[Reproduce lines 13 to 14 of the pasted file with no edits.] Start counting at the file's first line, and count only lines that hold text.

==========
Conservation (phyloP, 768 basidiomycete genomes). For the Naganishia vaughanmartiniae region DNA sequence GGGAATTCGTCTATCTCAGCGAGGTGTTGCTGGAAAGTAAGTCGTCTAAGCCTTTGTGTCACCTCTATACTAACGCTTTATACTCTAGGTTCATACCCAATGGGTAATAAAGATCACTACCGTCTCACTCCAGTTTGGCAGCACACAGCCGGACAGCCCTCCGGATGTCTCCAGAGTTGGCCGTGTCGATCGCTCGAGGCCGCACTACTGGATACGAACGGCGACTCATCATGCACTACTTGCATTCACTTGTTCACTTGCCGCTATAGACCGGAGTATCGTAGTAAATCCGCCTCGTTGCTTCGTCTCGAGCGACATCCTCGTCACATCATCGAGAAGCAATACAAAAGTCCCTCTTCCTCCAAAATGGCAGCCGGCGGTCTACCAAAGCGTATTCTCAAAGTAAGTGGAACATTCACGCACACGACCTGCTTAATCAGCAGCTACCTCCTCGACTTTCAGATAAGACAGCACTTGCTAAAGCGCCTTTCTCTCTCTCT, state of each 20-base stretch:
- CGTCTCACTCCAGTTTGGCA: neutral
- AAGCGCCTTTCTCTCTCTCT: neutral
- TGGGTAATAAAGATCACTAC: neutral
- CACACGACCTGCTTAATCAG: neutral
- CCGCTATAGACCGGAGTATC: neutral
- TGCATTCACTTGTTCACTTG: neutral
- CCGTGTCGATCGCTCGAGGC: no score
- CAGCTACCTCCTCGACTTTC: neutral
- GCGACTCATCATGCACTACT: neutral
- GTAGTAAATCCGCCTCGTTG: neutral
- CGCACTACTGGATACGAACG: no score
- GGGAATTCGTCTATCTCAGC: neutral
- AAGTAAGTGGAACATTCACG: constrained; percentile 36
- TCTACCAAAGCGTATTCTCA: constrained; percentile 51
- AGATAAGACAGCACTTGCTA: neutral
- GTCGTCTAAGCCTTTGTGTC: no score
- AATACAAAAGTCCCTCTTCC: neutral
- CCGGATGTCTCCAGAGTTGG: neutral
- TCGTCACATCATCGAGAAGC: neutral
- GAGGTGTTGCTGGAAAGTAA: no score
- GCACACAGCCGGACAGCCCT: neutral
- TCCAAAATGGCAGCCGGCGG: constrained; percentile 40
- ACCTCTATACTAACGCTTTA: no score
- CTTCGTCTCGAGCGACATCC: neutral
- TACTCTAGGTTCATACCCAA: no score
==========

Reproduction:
- GGGAATTCGTCTATCTCAGC: neutral
- AAGTAAGTGGAACATTCACG: constrained; percentile 36